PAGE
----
I think this book was very good even though it was hard to read. I think it is important for young adults to read about depression and suicide because it is something that affects their age group. The book portrays a realistic high school experience, filled with gossip, bullying, cliques, sex, drugs, ect. and how that world can be hard to handle if you feel alone. Although it is a dark topic, the book does a pretty good job of highlighting what is important to know about depression and suicide in young adults. The only negative thing I have to say about the novel is that the way the book is structures makes Hannah out to seem very vengeful and angry, which I’m sure she was, however, I would not want students reading this book to confuse Hannah as some sort of spiteful villain rather than the victim she truly was.

American Born Chinese

Being different is never easy. It isn’t fun to stand out of in a crowd and have people treat you a certain way because of your appearance, background, the way you speak or dress, how old you are, or basically anything that set you apart. In American Born Chinese, the main character, Jin, struggles to accept his chinese heritage. He constantly tries to become Americanized and at one point he even transforms into another person because he is so untrue to who he really is. Similarly, the Monkey King tries to conform and conceal his monkey heritage by wearing shoes. The picture of a funny face symbolizes the message in the book because it is a reminder to “embrace one’s weirdness”. That is not to say in anyway that Jin or the Monkey King are weird in a negative sense, it simply means that they had to learn to embrace their differences because it is only once this is done that a person (or monkey) can be his or her best self.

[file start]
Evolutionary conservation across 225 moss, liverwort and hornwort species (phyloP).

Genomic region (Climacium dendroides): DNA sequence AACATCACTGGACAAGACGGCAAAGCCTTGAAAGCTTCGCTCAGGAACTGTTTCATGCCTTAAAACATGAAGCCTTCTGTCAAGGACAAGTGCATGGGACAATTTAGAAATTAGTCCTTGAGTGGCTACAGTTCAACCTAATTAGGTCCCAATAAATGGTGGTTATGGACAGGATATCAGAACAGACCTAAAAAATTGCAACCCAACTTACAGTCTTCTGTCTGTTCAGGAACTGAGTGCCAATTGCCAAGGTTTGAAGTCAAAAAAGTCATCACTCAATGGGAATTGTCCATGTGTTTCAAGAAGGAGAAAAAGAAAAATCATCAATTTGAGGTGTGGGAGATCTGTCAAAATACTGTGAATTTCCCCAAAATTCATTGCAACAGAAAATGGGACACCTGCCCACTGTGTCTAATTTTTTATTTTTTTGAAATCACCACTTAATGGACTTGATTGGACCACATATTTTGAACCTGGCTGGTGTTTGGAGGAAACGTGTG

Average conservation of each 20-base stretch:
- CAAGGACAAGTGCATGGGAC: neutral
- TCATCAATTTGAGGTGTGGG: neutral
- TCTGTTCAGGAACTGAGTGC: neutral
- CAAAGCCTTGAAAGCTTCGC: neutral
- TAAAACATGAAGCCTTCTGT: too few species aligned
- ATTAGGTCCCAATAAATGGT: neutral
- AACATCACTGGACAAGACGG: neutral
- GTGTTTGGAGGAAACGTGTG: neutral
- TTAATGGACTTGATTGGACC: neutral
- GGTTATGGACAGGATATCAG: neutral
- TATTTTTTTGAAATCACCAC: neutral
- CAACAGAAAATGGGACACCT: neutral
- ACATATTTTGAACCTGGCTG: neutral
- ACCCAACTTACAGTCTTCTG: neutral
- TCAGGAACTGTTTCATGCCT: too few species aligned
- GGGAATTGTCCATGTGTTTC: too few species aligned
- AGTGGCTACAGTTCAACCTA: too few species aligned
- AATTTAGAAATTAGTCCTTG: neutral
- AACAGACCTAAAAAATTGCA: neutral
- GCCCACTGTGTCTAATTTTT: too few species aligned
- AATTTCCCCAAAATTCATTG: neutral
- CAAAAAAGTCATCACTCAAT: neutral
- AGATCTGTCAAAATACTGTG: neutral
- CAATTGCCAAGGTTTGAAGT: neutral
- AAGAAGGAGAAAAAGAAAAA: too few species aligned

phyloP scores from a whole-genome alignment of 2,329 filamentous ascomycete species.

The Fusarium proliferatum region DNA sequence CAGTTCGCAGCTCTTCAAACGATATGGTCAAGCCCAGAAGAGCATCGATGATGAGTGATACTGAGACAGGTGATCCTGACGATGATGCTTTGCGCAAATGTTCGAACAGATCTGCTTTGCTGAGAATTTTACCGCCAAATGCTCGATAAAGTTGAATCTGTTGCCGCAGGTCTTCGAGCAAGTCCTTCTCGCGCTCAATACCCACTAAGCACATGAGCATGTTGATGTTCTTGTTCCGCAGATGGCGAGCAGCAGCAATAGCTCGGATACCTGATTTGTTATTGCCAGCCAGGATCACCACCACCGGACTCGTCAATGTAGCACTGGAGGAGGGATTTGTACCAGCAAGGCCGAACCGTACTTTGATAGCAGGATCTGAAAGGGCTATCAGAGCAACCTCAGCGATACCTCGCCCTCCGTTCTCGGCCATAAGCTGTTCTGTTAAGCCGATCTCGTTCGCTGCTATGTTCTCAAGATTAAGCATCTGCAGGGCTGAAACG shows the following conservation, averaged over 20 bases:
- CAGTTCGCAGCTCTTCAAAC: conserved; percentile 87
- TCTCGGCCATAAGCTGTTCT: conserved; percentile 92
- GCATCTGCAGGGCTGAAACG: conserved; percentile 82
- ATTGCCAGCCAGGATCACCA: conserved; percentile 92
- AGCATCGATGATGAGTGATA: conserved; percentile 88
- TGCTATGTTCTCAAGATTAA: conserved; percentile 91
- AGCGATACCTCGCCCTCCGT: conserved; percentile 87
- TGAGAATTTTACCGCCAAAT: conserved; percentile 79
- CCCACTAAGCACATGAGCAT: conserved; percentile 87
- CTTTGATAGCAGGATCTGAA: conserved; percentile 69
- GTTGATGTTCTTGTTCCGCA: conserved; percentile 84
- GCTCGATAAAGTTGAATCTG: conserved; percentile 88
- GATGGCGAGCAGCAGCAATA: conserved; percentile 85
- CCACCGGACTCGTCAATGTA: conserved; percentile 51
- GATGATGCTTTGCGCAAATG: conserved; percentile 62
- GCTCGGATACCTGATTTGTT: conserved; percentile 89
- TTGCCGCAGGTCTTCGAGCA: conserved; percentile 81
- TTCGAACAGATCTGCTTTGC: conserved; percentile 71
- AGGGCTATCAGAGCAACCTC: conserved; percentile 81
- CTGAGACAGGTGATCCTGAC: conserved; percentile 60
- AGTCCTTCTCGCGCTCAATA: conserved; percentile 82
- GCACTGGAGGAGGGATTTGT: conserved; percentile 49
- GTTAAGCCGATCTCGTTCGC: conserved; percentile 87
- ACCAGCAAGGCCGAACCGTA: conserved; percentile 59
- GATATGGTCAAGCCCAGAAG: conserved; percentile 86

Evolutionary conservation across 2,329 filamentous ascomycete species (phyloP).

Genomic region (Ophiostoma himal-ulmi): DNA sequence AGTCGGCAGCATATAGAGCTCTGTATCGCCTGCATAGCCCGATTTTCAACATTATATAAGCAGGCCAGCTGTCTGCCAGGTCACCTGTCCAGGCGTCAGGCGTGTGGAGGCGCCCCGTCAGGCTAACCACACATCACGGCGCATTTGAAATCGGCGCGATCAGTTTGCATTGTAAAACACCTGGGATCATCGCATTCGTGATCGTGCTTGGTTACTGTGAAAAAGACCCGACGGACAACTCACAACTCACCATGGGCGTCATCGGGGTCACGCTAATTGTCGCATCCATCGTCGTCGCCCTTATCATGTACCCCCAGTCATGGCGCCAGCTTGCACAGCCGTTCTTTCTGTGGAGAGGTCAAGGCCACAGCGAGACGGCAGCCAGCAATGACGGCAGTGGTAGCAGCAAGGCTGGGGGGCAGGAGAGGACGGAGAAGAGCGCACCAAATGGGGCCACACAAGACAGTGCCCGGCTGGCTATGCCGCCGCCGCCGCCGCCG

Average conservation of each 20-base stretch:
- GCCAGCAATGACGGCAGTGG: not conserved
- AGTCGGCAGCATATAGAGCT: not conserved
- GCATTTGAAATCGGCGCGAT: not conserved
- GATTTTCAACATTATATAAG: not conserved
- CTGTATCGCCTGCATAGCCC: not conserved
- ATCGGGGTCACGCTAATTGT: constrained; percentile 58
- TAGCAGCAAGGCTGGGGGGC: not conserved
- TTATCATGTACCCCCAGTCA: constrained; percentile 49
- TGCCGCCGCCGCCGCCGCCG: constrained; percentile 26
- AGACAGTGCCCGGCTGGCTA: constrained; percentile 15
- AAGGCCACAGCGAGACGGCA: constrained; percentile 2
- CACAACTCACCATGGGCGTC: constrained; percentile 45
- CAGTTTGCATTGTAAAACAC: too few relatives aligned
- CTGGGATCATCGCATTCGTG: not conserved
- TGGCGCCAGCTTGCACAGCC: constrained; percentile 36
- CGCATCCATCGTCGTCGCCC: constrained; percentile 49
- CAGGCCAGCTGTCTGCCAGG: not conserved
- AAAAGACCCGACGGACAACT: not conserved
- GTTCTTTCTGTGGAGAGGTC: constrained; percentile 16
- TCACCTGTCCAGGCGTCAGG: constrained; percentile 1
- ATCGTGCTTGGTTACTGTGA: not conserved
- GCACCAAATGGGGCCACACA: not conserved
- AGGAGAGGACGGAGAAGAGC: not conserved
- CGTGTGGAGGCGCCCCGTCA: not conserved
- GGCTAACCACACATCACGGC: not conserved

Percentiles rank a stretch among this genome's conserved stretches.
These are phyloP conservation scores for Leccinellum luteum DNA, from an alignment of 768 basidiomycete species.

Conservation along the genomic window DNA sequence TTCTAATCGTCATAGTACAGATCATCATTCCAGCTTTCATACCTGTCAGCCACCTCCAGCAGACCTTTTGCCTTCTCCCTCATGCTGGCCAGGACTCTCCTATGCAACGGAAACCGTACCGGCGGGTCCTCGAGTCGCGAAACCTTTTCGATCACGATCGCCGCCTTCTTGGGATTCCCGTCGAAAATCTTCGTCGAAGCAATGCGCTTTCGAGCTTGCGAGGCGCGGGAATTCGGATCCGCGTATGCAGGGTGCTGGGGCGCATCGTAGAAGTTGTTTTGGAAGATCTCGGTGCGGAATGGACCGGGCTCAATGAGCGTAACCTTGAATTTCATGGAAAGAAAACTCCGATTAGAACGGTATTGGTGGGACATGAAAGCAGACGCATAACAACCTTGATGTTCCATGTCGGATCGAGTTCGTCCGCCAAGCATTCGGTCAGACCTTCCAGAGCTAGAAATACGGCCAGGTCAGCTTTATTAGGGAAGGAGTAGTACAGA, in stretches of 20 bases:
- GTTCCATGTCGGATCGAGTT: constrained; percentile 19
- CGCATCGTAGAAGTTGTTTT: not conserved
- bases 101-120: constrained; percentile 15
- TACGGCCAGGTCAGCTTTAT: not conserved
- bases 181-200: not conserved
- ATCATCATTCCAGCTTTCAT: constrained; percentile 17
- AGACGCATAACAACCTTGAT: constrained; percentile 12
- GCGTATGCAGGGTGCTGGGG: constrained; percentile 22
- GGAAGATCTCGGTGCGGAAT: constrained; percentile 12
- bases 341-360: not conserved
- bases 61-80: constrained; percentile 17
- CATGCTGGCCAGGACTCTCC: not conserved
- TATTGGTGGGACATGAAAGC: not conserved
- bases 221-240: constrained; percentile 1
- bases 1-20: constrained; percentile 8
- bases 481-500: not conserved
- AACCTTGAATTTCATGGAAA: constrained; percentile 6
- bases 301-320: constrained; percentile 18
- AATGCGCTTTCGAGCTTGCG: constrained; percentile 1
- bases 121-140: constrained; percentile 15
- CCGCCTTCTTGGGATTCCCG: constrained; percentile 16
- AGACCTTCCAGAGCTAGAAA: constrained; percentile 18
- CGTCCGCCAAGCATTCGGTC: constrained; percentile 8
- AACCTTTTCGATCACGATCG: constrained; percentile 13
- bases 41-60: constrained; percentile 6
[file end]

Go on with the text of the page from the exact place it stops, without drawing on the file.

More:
Photo Citation: CC BY 2.0

Looking For Alaska

Aside from the unintended snow reference, the perfect picture to synthesize the message of John Green’s Looking for Alaska is a shot of a beautiful snowy street. While there are many different moral lessons, meanings, and messages in the novel one that really stood out is the idea that something can seem simply beautiful while really existing as a much more complex conundrum. The character Alaska is so alluring to Miles because her beauty and lively personality excites him. He almost falls in love with the idea of Alaska much in the same way people romanticize snowy days (“Winter Wonderland” for instance). While a snowy day may seem perfectly beautiful from a distance or from inside one’s warm home, in reality snow does a lot of damage, ruins plans, alters schedules, causes accidents, creates panic, and it is not even sustainable for humans to exist in for a long period of time. In the same way, Alaska may look stunning, and her troubled past may seem like somewhat of a beautiful darkness but in reality it is actually much more complex and leads to her downfall.